Daily Current Affairs And General Studies For UPSC Prelims And Mains (July 2): Police Reforms; Industrial Accidents And Safety Protocol; Vaccine And Safety Aspects

Police Reform:  Lesson from Thoothukudi

This fatal violence by state actors is a cruel reminder of just how little unshackling has happened in the domain of policing.

The Madras High Court acted in the best traditions of constitutional courts in India, which have often passed various directions to try and ameliorate the problem of police violence.

In the case, Prakash Singh v. Union of India [(2006) 8 SCC 1], the Supreme Court pushed through new legislation for governing police forces to be passed by States across India.

A key component of the new legislation was a robust setup for accountability that contemplated a grievance redress mechanism. That it took reportedly 11 years for the State of Tamil Nadu to actually implement Prakash Singh (a law passed in 2013 but only given effect in 2017), and that several States remain in contempt of the Supreme Court’s judgment, give some insights into how seriously the issue of police reform ranks in the scheme of things for governments.

Source: The Hindu (Police reform and the crucial judicial actor)

Industrial Accidents And Safety Protocol

Two deadly industrial disasters, in Tamil Nadu and Andhra Pradesh, leading to the loss of at least eight lives and causing serious injuries to many, once again underscore the value of safety protocols.

The response of the Centre and States to industrial accidents is usually to stem public outrage by announcing compensation for victims. A transparent inquiry that leads to a fixing of responsibility and reform is a low priority. This culture must change. Such accidents are mostly preventable, and occur rarely in the industrialised world, because of impeccable attention to safety. India’s aspirations to industrialise should be founded on safety.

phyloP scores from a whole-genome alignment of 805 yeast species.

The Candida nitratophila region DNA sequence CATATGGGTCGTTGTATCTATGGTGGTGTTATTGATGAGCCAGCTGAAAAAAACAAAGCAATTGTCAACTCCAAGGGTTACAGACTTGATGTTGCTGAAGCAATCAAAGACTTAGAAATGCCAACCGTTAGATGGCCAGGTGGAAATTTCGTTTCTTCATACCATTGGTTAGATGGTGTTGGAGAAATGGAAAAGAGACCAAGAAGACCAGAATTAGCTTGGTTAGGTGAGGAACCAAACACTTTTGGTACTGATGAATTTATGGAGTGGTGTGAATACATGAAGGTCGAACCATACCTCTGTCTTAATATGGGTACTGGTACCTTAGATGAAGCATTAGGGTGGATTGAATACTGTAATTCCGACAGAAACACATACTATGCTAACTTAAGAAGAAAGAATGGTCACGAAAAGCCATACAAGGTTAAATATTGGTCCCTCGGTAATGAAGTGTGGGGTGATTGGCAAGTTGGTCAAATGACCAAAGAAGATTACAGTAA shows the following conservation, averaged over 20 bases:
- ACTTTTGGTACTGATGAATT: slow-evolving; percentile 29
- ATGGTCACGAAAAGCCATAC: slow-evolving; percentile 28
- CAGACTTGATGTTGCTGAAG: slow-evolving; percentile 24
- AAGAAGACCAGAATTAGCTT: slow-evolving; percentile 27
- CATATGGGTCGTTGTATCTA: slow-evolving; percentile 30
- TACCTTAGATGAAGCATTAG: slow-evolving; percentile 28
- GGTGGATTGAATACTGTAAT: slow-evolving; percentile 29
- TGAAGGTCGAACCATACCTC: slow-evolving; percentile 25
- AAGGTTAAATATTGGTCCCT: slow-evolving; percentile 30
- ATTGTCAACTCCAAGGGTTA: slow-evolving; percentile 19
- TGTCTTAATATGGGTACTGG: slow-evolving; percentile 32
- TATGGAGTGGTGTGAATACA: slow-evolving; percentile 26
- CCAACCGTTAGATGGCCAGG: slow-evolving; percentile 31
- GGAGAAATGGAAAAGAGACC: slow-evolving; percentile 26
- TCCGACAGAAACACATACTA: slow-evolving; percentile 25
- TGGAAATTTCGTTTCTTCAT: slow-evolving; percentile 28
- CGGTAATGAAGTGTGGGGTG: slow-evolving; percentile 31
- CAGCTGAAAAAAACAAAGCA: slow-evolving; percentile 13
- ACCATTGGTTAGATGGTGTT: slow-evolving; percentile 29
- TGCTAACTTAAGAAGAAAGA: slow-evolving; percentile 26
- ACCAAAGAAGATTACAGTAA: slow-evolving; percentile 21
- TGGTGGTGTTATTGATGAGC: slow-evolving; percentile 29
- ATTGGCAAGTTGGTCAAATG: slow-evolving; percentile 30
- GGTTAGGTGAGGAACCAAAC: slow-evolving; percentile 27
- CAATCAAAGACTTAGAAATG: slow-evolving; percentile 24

Source: the Hindu Edit (Lax on safety)

India’s first indigenous COVID-19 vaccine (COVAXIN) And Safety Aspects

India’s first indigenous COVID-19 vaccine (COVAXIN) developed by a Hyderabad-based company in collaboration with the ICMR is all set to be tested on humans. The permission from the Drugs Controller General of India to carry out phase-1 and phase-2 human clinical trials was based on the safety and efficacy results of studies on mice, rats and rabbits.

If scientists develop a safe, efficacious vaccine soon, public trust in science could grow substantially but there would be serious consequences if it fails, particularly on the safety aspect. Regulatory agencies have a responsibility to ensure COVID-19 vaccines deliver what they promise.

Source: The Hindu Edit (Promise and delivery)

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